Manage Those Assets

If you aren’t taking precious care to capture, organize, and protect your source files, then you’re throwing away money.

Sadly, I see this all the time. A client would like to update a course, but that quick update instead becomes a complete rebuild because:

  • The files were on a drive, but the drive was corrupted.

  • That dude who worked on the project left the organization. We don't know where his files are.

  • I forgot to get the files from the vendor, and they don't have them anymore.

  • The vendor doesn't provide source files.

The list goes on and on, but you get the point.

There are asset management systems out there that can support this process, but great asset management can be achieved using two key things: a safe storage location and a process. The safe storage location is the easiest part of the equation.

Safe Storage

A storage location should be private and backed up. That could be an internal drive that is backed up by your IT department. Or it could be a cloud-based system that allows you to restore files. There are many practical solutions here, and once you outline your process (who, what, where) you’ll be in a position to choose a storage location that works.

It's not the best idea to make your storage location accessible to the whole company, as someone could accidentally delete something important. Consider assigning different permission levels (Read Only, Read Write, etc.) depending on a person’s role. For instance, maybe the Instructional Designers need to have read/write access to all the files, while trainers may only need to have read/write or read only permissions for the ILT or presentation materials.

Creating an Asset Management Process

Sometimes organizations think that a content or asset management system will solve all their problems (“shiny thing syndrome”), but without a process it’s less than of half the equation. The best system I've seen was just an internal shared drive with appropriate permissions assigned to the appropriate parties. Not elaborate in the slightest.

Safe storage alone is not enough to fix all the example problems listed. Creating and implementing a process is the harder part. There are two things that make this challenging.

First, we live in a world of rapid design where anyone can be a creator. It can be hard to even identify everyone who is making courses at your organization.

Secondly, many large organizations have global training departments. Once you identify the key players globally, it can be even harder to get them to agree to store their files in a centralized place. This requires buy-in and alignment between multiple parties, groups, and departments, and this is where people get hung up.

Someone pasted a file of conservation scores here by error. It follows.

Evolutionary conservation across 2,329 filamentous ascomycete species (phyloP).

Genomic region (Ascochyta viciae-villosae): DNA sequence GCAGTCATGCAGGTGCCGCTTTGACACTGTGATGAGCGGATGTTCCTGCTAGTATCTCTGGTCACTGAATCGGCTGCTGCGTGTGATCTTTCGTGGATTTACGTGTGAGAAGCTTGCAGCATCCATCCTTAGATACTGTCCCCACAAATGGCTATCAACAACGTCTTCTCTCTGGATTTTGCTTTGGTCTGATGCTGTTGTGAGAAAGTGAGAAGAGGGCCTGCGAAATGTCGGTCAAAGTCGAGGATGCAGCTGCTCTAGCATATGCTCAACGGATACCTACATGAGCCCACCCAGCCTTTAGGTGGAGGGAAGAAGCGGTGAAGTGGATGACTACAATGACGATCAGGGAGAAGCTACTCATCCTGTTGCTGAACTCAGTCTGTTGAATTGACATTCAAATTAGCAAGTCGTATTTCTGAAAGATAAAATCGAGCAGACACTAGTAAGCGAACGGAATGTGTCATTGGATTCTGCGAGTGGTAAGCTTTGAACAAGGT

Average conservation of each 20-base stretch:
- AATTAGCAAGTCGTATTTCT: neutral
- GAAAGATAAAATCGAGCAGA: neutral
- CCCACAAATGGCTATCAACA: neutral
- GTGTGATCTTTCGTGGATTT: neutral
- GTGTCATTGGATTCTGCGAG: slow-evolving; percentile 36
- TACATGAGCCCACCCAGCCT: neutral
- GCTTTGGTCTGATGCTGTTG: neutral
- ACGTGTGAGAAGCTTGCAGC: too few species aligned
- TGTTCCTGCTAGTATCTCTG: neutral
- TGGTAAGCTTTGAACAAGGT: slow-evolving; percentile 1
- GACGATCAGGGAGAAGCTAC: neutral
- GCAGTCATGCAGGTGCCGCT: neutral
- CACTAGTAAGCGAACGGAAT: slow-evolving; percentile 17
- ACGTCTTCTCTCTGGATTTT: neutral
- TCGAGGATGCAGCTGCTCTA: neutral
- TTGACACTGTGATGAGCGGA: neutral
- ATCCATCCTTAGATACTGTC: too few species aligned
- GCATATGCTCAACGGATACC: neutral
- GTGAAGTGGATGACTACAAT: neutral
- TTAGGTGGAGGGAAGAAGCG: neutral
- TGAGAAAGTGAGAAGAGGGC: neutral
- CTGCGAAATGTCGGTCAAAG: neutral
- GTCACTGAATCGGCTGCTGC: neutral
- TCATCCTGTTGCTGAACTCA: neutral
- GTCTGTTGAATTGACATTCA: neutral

The first step in alignment is education. Implementing a process requires an awareness of why content management is important and a basic understanding of what a source file is.

If you’re hung up on the process, start small. Don’t get into the weeds just yet. First focus on the three big items:

  • Who is responsible for identifying and storing files?

  • What should be stored?*

  • Where should it be stored?

You can go much deeper into things like required folder structures and naming conventions later, but when alignment is a struggle, start with the basics of who, what, and where.

In situations where a centralized process has failed, have different groups define their process in a way that meets the ultimate goal: that when a course or other learning object needs to be updated, the source file is accessible at that time.

This may mean that ILT materials are stored in a different location than eLearning. While it may not be ideal, as long as the files get saved and those that make updates know where to access the files, you are leaps and bounds better off than where you started.

*It’s important to revisit the “what” here. If you’re struggling with what should be stored and who owns it, you might need to define the “what.” Looking at the longevity or intended shelf life of the content as well as the cost of the content will help you define what’s important at your organization. For example: You might not get Pat in IT on board with saving all of his quick help tutorials in your storage location, but if Pat’s inexpensive videos don’t have a long shelf life because technology is constantly changing then that’s ok. Different organizations may have different definitions of what should be stored.

As with most problems in life, there isn’t one easy answer that covers all situations. The information offered here is based on lessons learned, and what I've personally seen work well and fail miserable at different organizations.